“Aww, that’s sweet,” someone said.   Then someone questioned whether “for as long as I want” is true friendship.  Finally another student hit the nail on the head:  “You aren’t really with your friend, you’re just experiencing what appears to be your friend, but it’s not your friend.  It’s all you, it’s all in your head.”  “Ohhhh,” the first student got it.

Why This Thought Experiment?

A thought experiment is an imaginative exercise that gives us an opportunity to test our concepts and their limits, how they connect with other concepts, and which concepts are incompatible.  This particular thought experiment, for almost everyone, shows the limits of pleasure.  Pleasure is a fine thing indeed, but it’s not the only thing, and there are limits to the value of pleasure.  We value reality, too, even though we can’t always control it.  This lack of control makes possible adventures (if it’s all controlled, as in Disney World, it’s not really an adventure) and challenges, which we also value.  Our dealing with and reflecting about reality over time makes possible perspective.

I find this thought-experiment not only intriguing, but also vital as it leads us to ponder the values and limits of pleasurable experiences.  It’s easy for my students and the rest of us to recognize how those addicted to drugs value the drug pleasure and/or absence of pain over any other good:  relationships, family, health, and even food.  And for at least part of the time, they use the drugs successfully to avoid reality.  Poor them, we say.

It’s harder to recognize that for many of us non-drug addicts in the developed world, and certainly in the United States, there are ways in which we actual do inhabit the experience/pleasure machine a great deal of the time.  Most of us have “smart” cell phones, which remain a constant focus throughout the day.  To be sure, one of the reasons many people like the phones is that they offer extensions of real friendship, through voice, text, and email.  But those phones also provide endless distractions from our present reality:  cat videos, likes on Facebook, YouTube, music, Netflix, that ad that just popped up for shoes…. Then add time on the computer with all the preceding, and we actually are spending a good deal of time just seeking pleasurable experiences, whatever rocks your boat.

One measure of a person’s true values can be found in their expenditures.  How much do you or I spend a month on cell phones, cell phone service, and cable service for television and internet?

Again, in itself pleasure is a good, and as humans we are clearly wired to, …well…, like pleasure.  But it’s a matter of balance.  Aristotle is right: “What we need, in order to live well, is a proper appreciation of the way in which such goods as friendship, pleasure, virtue, honor and wealth fit together as a whole.”[2]

To be continued.

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[1] Robert Nozick, Anarchy, State, and Utopia, p. 42 – 43 (New York: Basic Books, Inc., 2013, original paperback edition published in 1974).

[2] Richard Kraut, “Aristotle’s Ethics”, The Stanford Encyclopedia of Philosophy (Summer 2018 Edition), Edward N. Zalta (ed.),  https://plato.stanford.edu/entries/aristotle-ethics/  and forthcoming URL = <https://plato.stanford.edu/archives/sum2018/entries/aristotle-ethics/>.

Photo credit:  https://www.pinterest.com/pin/512847476286904880/

 

The Experience Machine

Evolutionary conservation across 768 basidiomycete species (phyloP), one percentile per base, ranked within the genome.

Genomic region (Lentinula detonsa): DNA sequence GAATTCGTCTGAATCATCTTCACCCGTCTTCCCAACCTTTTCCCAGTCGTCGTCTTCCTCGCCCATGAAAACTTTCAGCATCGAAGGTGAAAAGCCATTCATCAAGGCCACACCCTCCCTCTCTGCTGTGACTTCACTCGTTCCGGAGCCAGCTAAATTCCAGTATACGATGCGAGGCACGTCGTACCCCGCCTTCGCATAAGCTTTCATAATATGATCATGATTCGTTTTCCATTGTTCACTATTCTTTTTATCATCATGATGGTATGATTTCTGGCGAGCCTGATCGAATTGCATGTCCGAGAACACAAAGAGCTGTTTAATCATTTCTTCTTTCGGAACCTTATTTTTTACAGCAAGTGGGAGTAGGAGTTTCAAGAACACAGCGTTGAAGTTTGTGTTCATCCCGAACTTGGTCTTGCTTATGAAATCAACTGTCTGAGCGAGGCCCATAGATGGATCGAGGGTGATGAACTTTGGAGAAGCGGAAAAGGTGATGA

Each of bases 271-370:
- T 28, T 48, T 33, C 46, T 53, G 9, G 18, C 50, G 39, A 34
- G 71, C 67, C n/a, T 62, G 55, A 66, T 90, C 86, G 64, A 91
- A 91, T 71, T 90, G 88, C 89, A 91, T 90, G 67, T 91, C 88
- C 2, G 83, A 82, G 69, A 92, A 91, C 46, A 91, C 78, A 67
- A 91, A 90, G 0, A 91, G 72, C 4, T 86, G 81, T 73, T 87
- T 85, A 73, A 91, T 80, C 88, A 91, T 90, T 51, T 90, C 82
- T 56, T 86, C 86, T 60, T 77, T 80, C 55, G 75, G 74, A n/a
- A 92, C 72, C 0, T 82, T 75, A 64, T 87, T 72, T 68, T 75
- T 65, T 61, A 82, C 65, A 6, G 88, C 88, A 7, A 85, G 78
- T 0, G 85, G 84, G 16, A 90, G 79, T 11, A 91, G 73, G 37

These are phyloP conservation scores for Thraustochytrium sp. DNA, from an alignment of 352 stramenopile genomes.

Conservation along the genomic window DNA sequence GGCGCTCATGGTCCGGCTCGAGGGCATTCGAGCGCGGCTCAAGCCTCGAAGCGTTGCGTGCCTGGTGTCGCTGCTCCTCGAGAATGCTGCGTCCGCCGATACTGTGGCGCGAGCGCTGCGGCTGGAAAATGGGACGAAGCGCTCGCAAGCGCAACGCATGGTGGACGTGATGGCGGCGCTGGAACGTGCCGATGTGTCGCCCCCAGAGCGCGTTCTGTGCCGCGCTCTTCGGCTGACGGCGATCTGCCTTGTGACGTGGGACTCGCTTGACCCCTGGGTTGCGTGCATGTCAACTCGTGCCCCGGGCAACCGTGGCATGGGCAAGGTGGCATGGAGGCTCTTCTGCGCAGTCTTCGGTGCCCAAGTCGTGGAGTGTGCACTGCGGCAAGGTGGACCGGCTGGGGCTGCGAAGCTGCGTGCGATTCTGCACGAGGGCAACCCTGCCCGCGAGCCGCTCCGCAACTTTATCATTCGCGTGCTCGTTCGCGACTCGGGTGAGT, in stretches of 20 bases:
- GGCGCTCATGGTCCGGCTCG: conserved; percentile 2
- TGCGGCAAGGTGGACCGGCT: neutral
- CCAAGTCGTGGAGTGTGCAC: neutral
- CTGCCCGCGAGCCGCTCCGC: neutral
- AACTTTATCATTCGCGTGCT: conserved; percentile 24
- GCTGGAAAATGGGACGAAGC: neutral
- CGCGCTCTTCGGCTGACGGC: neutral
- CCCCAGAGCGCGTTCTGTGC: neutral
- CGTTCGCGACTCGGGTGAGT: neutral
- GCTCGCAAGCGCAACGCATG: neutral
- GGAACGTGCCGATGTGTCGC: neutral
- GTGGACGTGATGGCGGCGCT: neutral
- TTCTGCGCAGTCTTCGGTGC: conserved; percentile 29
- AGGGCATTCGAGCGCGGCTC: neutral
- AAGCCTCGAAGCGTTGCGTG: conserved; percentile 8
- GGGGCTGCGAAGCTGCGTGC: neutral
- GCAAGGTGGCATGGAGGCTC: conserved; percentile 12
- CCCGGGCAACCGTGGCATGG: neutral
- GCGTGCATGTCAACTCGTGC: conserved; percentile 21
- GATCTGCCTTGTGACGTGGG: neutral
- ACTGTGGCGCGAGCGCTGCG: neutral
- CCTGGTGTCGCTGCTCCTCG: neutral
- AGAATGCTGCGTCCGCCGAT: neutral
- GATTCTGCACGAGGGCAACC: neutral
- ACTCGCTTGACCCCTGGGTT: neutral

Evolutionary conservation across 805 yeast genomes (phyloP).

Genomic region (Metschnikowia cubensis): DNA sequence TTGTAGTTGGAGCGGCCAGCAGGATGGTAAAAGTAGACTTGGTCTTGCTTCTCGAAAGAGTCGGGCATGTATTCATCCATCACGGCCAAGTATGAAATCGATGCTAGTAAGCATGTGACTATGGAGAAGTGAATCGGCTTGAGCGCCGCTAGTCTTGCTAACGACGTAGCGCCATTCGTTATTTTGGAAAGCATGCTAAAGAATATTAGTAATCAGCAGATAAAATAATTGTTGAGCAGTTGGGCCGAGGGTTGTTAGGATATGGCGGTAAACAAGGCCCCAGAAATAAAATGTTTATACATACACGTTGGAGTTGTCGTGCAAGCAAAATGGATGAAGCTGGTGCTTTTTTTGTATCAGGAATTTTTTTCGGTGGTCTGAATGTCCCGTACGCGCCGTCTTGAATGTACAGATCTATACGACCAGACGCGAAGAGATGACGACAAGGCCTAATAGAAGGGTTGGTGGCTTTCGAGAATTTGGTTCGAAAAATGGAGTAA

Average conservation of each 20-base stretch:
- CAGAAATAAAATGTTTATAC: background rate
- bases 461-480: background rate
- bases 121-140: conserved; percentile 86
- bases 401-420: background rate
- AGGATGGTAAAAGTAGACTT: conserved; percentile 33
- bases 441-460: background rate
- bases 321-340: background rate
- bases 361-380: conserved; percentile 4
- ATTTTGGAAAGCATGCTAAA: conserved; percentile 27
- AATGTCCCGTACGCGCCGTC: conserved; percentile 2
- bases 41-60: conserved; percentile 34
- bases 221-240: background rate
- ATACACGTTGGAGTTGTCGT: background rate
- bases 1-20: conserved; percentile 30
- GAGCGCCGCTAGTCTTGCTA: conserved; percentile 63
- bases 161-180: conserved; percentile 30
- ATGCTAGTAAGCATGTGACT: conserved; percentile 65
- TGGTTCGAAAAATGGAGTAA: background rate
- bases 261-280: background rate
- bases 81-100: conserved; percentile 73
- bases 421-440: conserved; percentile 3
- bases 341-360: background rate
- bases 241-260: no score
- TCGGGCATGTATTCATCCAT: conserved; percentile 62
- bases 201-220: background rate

By Dr. Norris Frederick

This semester I’m teaching my course “Philosophy for Life:  What do Great Philosophers and Current Science Have to Say about True Happiness and a Good Life?” [i] The course raises and examines questions and conflicting views about happiness, whether some views are closer to “true” happiness, and whether happiness is the same as a good life.   One assignment asks students to consider and answer two questions about a thought-experiment created by Robert Nozick,[ii] “The Experience Machine.”  Today I want to give you, dear reader, an opportunity to think about and perhaps answer those questions yourself.  Here is the thought experiment.

“Suppose there were an experience machine that would give you any experience you desired. Super-duper neuropsychologists could stimulate your brain so that you would think and feel you were writing a great novel, or making a friend, or reading an interesting book.   All the time you would be floating in a tank, with electrodes attached to your brain. Should you plug into this machine for life, preprogramming your life’s desires? …. Of course, while in the tank you won’t know that you’re there; you’ll think it’s all actually happening. Others can also plug in to have the experiences they want, so there’s no need to stay unplugged to serve them. (Ignore problems such as who will service the machines if everyone plugs in.) Would you plug in? What else can matter to us, other than how our lives feel from the inside?”

So think about, perhaps talk about with others, those two questions:  “Would you plug in [for life]? What else can matter to us, other than how our lives feel from the inside?”  Then if you wish you can write some of your thoughts either on my website (click here) or on my Facebook or Instagram pages.

Next month I’ll reflect on the thought-experiment and your responses.

 


[i]  The course is part of a learning community called “The Pursuit of Happiness,” which also includes a class in sociology and a class in rhetoric & argument. I am grateful to my colleagues Jay Wills, Sarah Creech, Tracey Perez, and Jenn Goddu for the opportunity to work with them in this learning community.

[ii]  Robert Nozick, Anarchy, State, and Utopia, p. 42 – 43 (New York: Basic Books, Inc., 2013, original paperback edition published in 1974).

Photo credit:  Norris Frederick